Thomas More Society has filed an amicus brief urging the United States Supreme Court to rule that specialty license plates, including ‚??Choose Life‚?Ě license plates, constitute private speech in a designated public forum, which is protected by the First Amendment as free speech. The brief is brought on behalf of Choose Life America, Choose Life Wisconsin, and Illinois Choose Life. Because there have been many disputes among lower courts over how to treat specialty license plates, the Society‚??s brief encourages the U.S. Supreme Court to rule in the case brought by the Sons of Confederate Veterans in favor of free speech for all specialty plates, without any viewpoint bias.
‚??Millions of dollars for pregnancy centers as well as a powerful means of pro-life advocacy are at stake here,‚?Ě said Tom Brejcha, Thomas More Society president and chief counsel. ‚??If the U.S. Supreme Court affirms free speech for Choose Life license plates throughout the country, the revenue generated will support countless pregnancy resource centers. If Choose Life plates are denied, that source of income will not be available for resource centers to help mothers in need.‚?Ě
Choose Life license plates are currently available in 29 states and the District of Columbia, and the revenue they generate benefits adoption-related organizations, including pregnancy care centers that serve mothers in need. As of October 2014, Choose Life specialty plates had raised $21 million dollars for pro-life organizations. Wisconsin and Illinois, however, are among the states where Choose Life plates are not available, either due to politically-motivated inaction by legislatures or court action to suppress the plates.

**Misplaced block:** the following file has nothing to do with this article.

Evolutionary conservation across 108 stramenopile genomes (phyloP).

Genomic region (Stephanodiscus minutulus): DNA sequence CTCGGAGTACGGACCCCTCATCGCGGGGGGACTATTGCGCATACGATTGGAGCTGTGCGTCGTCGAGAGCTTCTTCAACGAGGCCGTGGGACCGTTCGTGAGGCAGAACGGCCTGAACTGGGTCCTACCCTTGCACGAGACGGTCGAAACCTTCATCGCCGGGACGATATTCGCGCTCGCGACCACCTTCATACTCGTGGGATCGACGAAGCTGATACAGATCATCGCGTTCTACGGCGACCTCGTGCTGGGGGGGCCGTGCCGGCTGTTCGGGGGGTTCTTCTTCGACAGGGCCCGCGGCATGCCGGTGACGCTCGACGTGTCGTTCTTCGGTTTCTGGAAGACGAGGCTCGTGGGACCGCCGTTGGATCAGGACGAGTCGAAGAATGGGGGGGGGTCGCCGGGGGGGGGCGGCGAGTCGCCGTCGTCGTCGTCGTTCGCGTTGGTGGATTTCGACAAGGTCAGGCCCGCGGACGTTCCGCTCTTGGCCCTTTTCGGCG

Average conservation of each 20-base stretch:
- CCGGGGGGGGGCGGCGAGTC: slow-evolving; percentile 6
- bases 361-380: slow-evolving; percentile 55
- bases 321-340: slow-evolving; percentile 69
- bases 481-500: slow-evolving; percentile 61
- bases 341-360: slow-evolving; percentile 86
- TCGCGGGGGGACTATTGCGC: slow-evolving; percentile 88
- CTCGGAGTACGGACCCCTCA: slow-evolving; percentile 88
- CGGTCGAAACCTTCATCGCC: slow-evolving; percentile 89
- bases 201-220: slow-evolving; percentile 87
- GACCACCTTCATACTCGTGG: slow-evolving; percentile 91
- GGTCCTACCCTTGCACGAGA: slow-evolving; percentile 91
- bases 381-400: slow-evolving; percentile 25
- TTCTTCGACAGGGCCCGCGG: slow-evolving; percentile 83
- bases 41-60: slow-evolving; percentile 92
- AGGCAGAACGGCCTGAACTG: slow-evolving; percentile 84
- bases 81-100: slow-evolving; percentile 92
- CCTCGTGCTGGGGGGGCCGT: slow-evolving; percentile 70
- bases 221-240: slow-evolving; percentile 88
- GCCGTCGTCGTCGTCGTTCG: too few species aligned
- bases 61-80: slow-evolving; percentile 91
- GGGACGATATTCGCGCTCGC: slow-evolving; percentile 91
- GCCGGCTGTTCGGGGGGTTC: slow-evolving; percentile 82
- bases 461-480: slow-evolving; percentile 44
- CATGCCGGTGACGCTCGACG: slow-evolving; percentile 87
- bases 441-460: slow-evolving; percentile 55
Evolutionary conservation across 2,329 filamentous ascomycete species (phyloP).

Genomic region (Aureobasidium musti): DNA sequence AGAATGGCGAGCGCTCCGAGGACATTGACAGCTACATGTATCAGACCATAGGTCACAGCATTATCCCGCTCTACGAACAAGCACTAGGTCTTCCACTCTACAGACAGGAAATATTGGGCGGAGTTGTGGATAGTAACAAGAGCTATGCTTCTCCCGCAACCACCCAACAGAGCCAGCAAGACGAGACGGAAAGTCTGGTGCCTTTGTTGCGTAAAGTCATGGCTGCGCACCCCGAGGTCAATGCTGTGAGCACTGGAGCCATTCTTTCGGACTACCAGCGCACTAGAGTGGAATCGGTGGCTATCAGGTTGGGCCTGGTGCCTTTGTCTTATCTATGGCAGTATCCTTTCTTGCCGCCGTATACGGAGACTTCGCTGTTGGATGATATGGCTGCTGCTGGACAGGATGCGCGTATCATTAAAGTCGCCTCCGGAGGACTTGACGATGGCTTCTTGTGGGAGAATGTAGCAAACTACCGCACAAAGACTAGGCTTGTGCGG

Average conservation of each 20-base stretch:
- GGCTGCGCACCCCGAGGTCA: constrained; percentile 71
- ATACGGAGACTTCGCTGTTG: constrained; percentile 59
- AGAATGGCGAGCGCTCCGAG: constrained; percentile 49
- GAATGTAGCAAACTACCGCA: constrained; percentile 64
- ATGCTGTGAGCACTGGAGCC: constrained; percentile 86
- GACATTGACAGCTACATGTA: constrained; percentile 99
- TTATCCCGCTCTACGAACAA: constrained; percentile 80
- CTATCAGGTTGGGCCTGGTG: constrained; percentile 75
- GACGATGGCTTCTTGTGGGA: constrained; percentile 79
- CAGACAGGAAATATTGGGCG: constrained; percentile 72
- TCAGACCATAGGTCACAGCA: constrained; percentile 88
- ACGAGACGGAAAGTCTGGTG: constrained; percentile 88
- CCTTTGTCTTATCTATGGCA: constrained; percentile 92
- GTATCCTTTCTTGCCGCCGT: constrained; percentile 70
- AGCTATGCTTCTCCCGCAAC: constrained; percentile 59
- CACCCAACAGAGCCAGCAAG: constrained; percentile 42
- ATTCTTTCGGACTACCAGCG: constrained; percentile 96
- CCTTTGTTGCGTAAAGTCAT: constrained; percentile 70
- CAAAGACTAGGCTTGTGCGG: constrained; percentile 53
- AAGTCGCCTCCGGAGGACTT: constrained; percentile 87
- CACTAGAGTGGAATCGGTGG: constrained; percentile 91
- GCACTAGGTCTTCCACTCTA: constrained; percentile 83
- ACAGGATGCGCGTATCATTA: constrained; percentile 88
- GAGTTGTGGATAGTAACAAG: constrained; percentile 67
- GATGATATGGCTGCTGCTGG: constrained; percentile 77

Lower courts have wrestled with the question whether or not specialty license plates are private speech protected by the First Amendment, or government speech subject to censorship, and there have been many conflicting rulings on the matter. The Society‚??s amicus brief, authored by attorneys Steve Crampton and Jocelyn Floyd, argues that specialty license plates constitute private speech in a limited public forum, and thus should be protected by the First Amendment.
The brief states: ‚??Inviting private actors to custom-design a specialty plate for display on privately owned vehicles‚?¶is predominately if not entirely private speech, not government speech. Consequently, First Amendment protections should attach.‚?Ě
In the case of Choose Life plates, a non-profit organization creates the design and message, and then private individuals can pay to display that particular message on their vehicle to thousands of passing motorists.
‚??A clarification from the U.S. Supreme Court that specialty license plates constitute a designated public forum will resolve the inconsistencies in lower courts‚?? rulings,‚?Ě concluded Steve Crampton, Thomas More Society special counsel. ‚??Currently, some states allow Choose life specialty plates while other states censor them. All drivers who wish to purchase Choose Life specialty plates ‚?? to express their personal views about an important societal issue ‚?? should be allowed to do so. The forum of specialty plates should include all speech.‚?Ě
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